J.H. Matternes / Science via AFP - Getty Images
Click for video: An artist's conception shows how Ardipithecus ramidus, or "Ardi,"
might have looked during life 4.4 million years ago. Click on the image to watch
an "NBC Nightly News" video about Ardi from October.
Is she our oldest known ancestor, or just another cousin on the primate family tree? The scientific debate over the 4.4 million-year-old fossil now known as Ardi is continuing, two months after her skeleton was unveiled. However the debate turns out, Ardi is shining "bright new light on an obscure time in our past" and rates as the top scientific breakthrough of the year, the journal Science proclaims today.
Science's annual breakthrough roundup serves as a status report for the research world - and its top-10 list includes discoveries that have gotten plenty of play in the past year (such as NASA's moon crash) as well as discoveries that are just on the verge of bearing fruit (such as the effort to boost longevity). Here's a recap of the journal's review of 2009 - and preview of 2010.
Top breakthrough: It took 15 years for researchers to reconstruct the skeleton of Ardipithecus ramidus, an apparent human ancestor unearthed in Ethiopia in 1994. The results were surprising: Ardi's image didn't look like a cross between an African ape and early hominids such as Australopithecus afarensis (represented by another famous skeleton, nicknamed Lucy). Rather, her skeleton was structured for upright walking as well as climbing, with long, curving fingers suited for grasping tree branches.
The message was that apes as well as humans have changed significantly since Ardi's heyday to adapt to their particular evolutionary niches. Anyone who still thinks that "humans evolved from apes" will have to shift their paradigm.
Some researchers question whether Ardi was actually able to walk upright. Others question whether being able to walk upright should continue to be a requirement for admittance to the club of human ancestors, also known as hominins. But the important thing is that scientists have been given "a Rosetta stone" to help answer the questions surrounding our ancient family tree, according to Science's Ann Gibbons.
"In the year of the bicentennial of Darwin's birth, it seems fitting that researchers finally broke through the 4-million-year barrier to understanding our origins," she writes. "Models for our earliest ancestors can now be informed by plenty of fresh data and at least one body of hard evidence."
The other nine: Science doesn't rank the other items in its list of top 10 breakthroughs - but here they are, as they were listed in the journal.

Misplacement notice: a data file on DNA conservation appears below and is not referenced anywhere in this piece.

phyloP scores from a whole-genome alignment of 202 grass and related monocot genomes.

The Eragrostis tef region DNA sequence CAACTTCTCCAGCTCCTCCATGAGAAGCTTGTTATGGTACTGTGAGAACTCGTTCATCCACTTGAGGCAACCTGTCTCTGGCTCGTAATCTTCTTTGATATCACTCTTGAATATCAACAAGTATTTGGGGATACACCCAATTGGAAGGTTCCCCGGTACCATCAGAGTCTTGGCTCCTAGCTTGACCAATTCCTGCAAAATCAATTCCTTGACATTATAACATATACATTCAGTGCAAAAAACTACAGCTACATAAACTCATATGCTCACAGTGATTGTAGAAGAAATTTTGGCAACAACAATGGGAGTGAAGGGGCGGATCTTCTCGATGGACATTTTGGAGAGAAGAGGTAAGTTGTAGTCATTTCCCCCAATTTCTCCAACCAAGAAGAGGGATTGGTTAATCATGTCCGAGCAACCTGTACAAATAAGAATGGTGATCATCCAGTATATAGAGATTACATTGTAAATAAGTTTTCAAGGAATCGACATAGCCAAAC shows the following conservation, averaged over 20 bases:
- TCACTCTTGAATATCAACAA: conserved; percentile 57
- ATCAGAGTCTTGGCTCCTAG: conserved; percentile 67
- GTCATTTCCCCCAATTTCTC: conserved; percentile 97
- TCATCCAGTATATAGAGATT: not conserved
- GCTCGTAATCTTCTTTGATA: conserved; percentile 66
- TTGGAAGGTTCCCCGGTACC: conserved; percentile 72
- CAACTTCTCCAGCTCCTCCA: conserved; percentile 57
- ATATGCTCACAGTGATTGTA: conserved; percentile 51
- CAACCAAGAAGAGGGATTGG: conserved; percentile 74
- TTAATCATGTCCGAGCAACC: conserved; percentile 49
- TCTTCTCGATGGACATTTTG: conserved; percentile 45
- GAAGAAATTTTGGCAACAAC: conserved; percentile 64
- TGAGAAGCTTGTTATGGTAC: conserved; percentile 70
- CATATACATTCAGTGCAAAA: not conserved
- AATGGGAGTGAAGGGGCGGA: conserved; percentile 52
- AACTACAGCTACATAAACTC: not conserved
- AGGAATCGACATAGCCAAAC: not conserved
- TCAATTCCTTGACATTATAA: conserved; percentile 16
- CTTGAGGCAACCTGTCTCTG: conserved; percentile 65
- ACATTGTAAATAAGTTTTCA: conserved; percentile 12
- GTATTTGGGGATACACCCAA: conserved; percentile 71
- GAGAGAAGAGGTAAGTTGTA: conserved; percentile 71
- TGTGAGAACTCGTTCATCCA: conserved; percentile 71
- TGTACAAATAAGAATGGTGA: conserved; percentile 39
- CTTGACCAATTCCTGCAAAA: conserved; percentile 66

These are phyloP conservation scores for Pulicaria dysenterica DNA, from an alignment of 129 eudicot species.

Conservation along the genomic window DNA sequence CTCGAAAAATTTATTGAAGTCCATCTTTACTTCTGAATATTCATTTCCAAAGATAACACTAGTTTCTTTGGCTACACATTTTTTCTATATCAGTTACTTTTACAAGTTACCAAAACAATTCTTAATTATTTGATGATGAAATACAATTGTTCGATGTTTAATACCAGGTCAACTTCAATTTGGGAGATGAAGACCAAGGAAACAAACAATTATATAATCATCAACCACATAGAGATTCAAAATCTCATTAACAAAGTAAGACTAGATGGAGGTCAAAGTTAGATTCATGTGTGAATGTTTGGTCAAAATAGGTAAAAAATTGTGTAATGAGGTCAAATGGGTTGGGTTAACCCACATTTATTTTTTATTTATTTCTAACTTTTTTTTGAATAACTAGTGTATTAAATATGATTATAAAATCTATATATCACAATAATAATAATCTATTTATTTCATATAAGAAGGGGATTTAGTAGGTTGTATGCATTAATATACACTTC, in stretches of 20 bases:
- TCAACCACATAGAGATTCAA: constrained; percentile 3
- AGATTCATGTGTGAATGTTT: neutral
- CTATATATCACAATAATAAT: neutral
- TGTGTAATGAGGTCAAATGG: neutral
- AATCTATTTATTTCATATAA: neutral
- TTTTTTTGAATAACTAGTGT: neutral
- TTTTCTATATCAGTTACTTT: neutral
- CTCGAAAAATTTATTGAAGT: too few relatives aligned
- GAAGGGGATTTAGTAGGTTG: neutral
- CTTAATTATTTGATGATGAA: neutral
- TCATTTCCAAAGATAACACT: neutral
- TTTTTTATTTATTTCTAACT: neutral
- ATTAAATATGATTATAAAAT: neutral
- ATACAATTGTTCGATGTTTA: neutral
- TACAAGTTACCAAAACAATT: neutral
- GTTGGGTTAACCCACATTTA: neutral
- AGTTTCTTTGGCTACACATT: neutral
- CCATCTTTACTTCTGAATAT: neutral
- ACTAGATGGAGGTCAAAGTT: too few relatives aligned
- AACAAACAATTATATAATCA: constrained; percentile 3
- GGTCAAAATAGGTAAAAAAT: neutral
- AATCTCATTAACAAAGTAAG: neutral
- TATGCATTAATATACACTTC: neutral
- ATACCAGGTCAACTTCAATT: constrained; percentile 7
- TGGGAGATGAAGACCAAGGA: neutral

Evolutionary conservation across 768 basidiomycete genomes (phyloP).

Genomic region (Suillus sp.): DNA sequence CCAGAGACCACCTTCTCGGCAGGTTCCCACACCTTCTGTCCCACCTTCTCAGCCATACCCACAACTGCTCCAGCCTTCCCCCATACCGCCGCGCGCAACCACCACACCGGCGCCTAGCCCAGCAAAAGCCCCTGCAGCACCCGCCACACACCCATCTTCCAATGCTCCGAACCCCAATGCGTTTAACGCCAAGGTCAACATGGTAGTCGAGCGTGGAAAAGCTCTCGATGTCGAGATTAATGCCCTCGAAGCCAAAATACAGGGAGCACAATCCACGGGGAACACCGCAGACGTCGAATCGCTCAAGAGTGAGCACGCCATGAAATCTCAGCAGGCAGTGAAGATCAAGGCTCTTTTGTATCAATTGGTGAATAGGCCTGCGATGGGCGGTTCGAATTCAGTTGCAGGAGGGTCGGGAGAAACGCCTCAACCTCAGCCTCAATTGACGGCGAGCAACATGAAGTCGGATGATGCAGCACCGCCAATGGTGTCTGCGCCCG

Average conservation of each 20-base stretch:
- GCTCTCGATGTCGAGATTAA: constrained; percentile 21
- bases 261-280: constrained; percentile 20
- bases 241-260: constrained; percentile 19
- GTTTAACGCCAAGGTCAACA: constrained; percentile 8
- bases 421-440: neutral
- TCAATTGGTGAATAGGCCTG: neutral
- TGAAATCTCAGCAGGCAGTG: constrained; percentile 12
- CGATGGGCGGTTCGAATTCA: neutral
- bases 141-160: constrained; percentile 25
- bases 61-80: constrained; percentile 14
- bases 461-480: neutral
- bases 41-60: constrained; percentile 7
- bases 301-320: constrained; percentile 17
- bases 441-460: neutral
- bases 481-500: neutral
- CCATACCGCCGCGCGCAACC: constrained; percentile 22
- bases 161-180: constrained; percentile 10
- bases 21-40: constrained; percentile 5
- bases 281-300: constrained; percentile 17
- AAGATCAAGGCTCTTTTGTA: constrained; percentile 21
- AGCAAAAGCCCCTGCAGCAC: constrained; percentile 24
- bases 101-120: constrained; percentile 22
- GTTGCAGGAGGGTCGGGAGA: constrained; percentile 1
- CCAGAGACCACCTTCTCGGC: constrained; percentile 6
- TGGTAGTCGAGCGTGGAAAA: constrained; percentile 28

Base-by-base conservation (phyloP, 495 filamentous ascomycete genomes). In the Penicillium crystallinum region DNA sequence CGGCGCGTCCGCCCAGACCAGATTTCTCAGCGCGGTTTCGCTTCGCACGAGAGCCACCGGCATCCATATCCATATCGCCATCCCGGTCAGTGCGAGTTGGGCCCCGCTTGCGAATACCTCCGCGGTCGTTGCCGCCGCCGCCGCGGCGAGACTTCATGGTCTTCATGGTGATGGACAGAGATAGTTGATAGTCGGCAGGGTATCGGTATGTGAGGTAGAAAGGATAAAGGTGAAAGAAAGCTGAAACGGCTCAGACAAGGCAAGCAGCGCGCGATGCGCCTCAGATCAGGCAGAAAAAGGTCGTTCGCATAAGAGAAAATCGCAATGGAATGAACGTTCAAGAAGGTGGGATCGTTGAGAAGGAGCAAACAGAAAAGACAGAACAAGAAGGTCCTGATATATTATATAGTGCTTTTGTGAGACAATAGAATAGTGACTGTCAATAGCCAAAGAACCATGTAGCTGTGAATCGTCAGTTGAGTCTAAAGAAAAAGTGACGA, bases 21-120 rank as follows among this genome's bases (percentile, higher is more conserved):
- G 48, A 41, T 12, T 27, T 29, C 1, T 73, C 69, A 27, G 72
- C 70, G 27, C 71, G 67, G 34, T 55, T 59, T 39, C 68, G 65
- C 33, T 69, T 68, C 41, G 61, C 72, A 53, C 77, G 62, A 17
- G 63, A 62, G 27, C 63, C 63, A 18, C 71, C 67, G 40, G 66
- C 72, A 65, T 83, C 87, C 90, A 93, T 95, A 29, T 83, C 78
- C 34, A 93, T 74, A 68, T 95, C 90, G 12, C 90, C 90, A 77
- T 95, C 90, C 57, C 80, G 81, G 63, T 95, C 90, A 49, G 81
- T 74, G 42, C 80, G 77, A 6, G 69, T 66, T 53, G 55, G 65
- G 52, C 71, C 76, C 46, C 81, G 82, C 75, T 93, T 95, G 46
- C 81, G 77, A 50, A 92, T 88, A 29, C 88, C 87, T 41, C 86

Pulsars in the gamma-ray sky: NASA's Fermi Gamma-ray Space Telescope reveals a new wave of pulsars.
Mock monopoles spotted: An elusive phenomenon, involving materials that have only a north or a south magnetic pole, is created in the lab using special materials. Magnetic monopoles have figured in the debate over the Large Hadron Collider's safety as well as in episodes of "The Big Bang Theory."
The stuff of longevity: Drugs such as rapamycin are being targeted for animal studies that eventually could lead to life extension for humans.
The return of gene therapy: Gene therapy has suffered setbacks over the past 20 years, but this year researchers reported success in treating maladies such as X-linked adrenoleukodystrophy, Leber's congenital amaurosis and "bubble boy" disease.
Graphene takes off: Single-atom-thick sheets of carbon atoms are the hot new thing in materials science, potentially opening the way for graphene transistors that can outdo silicon.
First X-ray laser shines: SLAC's Linac Coherent Light Source was fired up for the first time in April, beginning a series of experiments that will use X-rays to probe structures on the atomic scale. Check this item to look back at my tour of SLAC while the LCLS was under construction.
Virus of the year: H1N1 (a.k.a. swine flu), naturally.
Breakdown of the year: The economic downturn's effect on academic research (which was highlighted last year as well).
Trends to watch in 2010: Reprogrammed cells, also known as IPS cells. ... The Alpha Magnetic Spectrometer, which was revived by NASA at Congress' insistence. ... Exome studies, which could reveal genetic causes of hereditary diseases. ... Biochemical cancer treatment, using glycolysis disruption. ... NASA's rethinking of human spaceflight.
... And by the way: Climate change studies came in for shout-outs from Science, which noted the Copenhagen proceedings as well as increased attention for ocean acidification. The race for the Higgs boson was also noted, with runs at Fermilab's Tevatron now extended through 2011 and the Large Hadron Collider restarted at last.
Does this cover everything that was significant in the world of science during 2009? I doubt it. You're probably thinking, "I can't believe they didn't mention [fill in the blank]," right? Feel free to weigh in with your own scientific highlights, keeping in mind that the Weird Science Awards and our annual review of the "Year in Space" are still coming up.
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